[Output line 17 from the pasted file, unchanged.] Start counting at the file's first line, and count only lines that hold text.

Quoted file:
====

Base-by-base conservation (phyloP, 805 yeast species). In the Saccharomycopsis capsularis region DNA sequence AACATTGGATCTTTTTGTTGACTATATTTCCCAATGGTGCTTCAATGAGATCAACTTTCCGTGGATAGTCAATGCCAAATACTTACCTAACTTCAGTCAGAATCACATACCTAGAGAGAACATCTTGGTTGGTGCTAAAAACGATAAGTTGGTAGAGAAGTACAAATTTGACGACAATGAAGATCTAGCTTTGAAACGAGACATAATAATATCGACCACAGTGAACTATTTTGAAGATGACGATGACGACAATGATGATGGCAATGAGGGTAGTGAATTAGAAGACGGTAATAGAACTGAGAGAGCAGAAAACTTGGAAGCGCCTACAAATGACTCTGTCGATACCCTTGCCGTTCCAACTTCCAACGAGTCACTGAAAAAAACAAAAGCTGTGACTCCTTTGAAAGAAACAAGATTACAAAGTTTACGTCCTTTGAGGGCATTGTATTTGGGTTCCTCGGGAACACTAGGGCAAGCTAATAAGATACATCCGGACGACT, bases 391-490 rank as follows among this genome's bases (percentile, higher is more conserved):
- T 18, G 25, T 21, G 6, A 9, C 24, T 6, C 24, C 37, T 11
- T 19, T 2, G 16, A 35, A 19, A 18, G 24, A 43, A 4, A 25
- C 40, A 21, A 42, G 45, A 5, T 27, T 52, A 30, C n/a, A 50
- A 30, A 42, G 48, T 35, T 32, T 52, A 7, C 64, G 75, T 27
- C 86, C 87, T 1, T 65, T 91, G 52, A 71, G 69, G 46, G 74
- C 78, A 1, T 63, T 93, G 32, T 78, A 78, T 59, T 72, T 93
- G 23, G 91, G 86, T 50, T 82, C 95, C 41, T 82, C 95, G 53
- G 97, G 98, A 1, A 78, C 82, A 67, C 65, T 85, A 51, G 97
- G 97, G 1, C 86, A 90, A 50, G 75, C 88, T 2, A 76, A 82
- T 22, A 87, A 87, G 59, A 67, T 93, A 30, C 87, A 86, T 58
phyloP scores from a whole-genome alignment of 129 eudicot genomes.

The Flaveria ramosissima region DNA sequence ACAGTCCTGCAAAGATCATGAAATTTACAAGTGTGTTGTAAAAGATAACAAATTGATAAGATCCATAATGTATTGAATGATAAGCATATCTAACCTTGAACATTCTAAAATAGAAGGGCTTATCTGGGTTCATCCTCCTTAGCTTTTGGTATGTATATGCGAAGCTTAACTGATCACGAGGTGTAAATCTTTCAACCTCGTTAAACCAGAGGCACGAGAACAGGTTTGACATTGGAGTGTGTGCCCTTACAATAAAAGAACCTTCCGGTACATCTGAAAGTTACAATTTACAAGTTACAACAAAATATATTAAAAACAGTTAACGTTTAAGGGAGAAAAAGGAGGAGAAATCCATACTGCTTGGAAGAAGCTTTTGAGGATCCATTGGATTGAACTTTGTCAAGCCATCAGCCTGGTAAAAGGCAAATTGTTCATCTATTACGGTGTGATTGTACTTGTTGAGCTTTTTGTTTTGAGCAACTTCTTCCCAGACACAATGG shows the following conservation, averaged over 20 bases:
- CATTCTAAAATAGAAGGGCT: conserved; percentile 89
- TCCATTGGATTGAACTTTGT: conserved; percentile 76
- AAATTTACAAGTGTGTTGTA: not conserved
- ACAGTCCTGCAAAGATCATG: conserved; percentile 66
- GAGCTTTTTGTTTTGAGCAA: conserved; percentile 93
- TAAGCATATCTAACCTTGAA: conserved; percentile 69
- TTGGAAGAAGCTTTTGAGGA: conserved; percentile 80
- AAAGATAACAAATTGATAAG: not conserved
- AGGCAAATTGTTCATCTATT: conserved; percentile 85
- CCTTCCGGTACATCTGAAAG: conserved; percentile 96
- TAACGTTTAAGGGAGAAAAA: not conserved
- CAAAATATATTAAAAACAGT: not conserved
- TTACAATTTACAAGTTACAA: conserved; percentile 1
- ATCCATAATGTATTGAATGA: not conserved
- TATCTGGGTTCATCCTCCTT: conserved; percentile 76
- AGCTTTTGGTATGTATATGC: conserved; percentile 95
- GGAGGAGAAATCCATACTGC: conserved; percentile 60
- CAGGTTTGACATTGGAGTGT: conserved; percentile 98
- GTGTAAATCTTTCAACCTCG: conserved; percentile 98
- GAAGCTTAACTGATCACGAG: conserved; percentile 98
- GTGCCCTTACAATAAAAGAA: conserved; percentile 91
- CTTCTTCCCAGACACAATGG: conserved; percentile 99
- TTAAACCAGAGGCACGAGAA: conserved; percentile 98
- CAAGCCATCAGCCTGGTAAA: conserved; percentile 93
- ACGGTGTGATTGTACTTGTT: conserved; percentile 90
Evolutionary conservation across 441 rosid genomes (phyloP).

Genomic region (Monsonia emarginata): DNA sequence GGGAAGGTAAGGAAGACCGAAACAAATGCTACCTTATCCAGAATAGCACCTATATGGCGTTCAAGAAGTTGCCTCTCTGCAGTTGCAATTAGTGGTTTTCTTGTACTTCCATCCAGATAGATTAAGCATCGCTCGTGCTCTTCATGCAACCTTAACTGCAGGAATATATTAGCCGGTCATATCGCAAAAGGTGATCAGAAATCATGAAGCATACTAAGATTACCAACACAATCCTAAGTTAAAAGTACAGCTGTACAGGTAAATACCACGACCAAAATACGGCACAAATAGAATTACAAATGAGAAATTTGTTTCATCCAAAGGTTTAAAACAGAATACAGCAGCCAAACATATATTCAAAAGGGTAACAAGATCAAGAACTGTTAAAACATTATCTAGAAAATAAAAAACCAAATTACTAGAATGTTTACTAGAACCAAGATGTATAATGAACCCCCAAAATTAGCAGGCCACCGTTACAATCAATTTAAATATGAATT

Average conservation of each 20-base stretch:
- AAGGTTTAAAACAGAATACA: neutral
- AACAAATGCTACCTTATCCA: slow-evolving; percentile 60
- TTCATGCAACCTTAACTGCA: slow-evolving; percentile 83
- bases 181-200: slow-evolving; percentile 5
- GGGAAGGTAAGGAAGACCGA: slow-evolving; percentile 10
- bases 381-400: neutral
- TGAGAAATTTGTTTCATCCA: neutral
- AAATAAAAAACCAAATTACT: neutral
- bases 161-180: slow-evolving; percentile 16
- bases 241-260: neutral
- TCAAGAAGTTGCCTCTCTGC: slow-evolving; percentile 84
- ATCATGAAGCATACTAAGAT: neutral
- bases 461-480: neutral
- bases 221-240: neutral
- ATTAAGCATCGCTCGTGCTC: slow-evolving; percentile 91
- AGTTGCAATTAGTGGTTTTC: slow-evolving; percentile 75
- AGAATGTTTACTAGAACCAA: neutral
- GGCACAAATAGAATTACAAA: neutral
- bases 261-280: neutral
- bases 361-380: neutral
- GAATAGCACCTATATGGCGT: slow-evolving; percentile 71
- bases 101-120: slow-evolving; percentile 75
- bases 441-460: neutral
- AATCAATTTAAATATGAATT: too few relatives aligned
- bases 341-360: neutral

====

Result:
- ACAGTCCTGCAAAGATCATG: conserved; percentile 66